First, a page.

Through his years in hiding, Eichmann’s forced anonymity eats away at the intentional zealot. In an Israeli cell in 1961, he admits that the most suffering after 1945 was “the mental burden resulting from the anonymity of my person.”
In Peron’s Argentina, Eichmann, under the pseudonym Ricardo Klement, falls in with a group of former Nazi émigrés. To make a living, he gets a job as a manager at a hydroelectric plant. He eventually brings his wife and children over, and later he manages a hen and rabbit farm. Interacting with “comrades old and new,” he proudly employs his Nazi title—“Obersturmbannführer Eichmann from the Jewish Department.”
Stangneth probes his affairs in Argentina, including with Ingrid von Ihne, “tall, blond, and slim, with a cold beauty.” But her interest is not prurient. She wants to puncture all of the caricatures that blunt the harsh reality of Eichmann. He was not a “Holocaust monster,” she argues, an “orgiast, who, having become intoxicated by murder and lost his moral compass, satisfies his sexual urges over the graves of his victims.” Instead, he was placing an “emphasis… on his own potency.” His sexual life, just like his barbarism, was the result of deliberation, not appetites run amok.
The real revelations in the book center around Stangneth’s plunge into new transcripts of the famous interviews of Eichmann performed by the sympathetic anti-Semitic Dutch émigré Willam Stassen in Buenos Aires, with about a dozen other men present. The full transcripts were only released in the late ’90s, which is one reason why Stangneth’s book has the flavor of a detective story.
One confession of Eichmann’s in particular devastates Arendt’s banality of evil thesis—a “little address” that did not appear in the most notorious version of the Stassen transcripts that Stassen sold in 1960. Stangneth spends three pages on the full excerpt, and it’s the heart of the book, the heart of what Arendt missed, and the heart of Eichmann’s evil.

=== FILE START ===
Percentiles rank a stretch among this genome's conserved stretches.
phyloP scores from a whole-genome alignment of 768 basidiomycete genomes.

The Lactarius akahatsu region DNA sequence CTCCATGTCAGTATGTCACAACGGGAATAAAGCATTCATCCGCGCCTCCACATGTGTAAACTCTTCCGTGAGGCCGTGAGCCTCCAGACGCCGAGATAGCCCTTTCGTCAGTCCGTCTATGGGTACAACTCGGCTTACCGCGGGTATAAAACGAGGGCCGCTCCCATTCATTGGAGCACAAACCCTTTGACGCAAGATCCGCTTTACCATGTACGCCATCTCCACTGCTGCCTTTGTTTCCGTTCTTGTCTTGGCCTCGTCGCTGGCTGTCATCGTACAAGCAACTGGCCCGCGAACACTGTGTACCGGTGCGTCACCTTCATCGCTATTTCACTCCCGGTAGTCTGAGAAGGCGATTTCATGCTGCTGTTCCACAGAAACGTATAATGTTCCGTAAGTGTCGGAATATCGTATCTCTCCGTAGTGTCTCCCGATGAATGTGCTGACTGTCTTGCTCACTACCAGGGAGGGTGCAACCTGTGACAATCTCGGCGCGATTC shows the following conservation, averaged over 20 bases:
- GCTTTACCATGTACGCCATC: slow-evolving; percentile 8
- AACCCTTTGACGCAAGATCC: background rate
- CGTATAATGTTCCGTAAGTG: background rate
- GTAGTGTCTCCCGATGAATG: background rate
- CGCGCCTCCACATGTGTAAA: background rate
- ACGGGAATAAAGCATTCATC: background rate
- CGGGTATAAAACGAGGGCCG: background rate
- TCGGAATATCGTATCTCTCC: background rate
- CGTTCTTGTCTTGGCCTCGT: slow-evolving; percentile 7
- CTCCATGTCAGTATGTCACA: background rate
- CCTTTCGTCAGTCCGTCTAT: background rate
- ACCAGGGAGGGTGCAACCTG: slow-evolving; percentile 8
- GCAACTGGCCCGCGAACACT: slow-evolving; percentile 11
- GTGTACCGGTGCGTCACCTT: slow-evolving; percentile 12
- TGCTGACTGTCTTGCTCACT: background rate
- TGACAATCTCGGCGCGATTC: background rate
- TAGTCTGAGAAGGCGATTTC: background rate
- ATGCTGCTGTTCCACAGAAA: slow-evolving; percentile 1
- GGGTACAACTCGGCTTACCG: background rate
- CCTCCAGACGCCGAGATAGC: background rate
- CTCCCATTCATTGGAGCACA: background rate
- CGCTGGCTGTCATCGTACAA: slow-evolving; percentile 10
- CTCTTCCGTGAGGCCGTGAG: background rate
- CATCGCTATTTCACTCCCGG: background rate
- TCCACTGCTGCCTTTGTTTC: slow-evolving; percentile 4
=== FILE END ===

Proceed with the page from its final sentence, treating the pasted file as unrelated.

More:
After explaining that if 10.3 million Jews (rather than 6 million) had been killed, he says, “I would be satisfied, and would say, good, we have destroyed an enemy.” He then says, “I too am partly to blame for the fact that the real, complete elimination, perhaps foreseen by some authority, or the conception that I had in mind, could not be carried out.”
There’s a lot more, and the section has the satisfying snap of a case being closed. Stangneth crisply argues that “Eichmann’s words in Argentina … weren’t thoughtless drivel but consistent speech based on a complete system of thought. They were, we might say, judgments in excess.”
We come away from this fine, important book understanding that the old Anglo legal concept of mens rea—the mental intent that distinguishes murder from manslaughter—matters more than ever.
Stangneth has been faulted by some reviewers for not being a sufficiently dispassionate historian. But she trained as a philosopher, not as a historian, and she’s employing history not for its own sake, but for philosophy’s. Just as Arendt herself did in Rahel Varnhargen, a portrait of a pre-World War II Jewish Berlin hostess and intellectual that described the richness of Jewish life in Europe before the Nazi destruction, Stangneth uses Eichmann’s story to make a broader point about humanity itself.
It’s also refreshing when she speaks from the heart, non-academically, describing Eichmann’s behavior as “unbelievably shameless” and offering her ringing conclusion, “Now the age of his ability to manipulate and distract people with his lies is over.”
When we stare directly into the burning eye of evil, our retinas might be burned, she is saying, but as long as we can scream with outrage, we have at least responded in kind.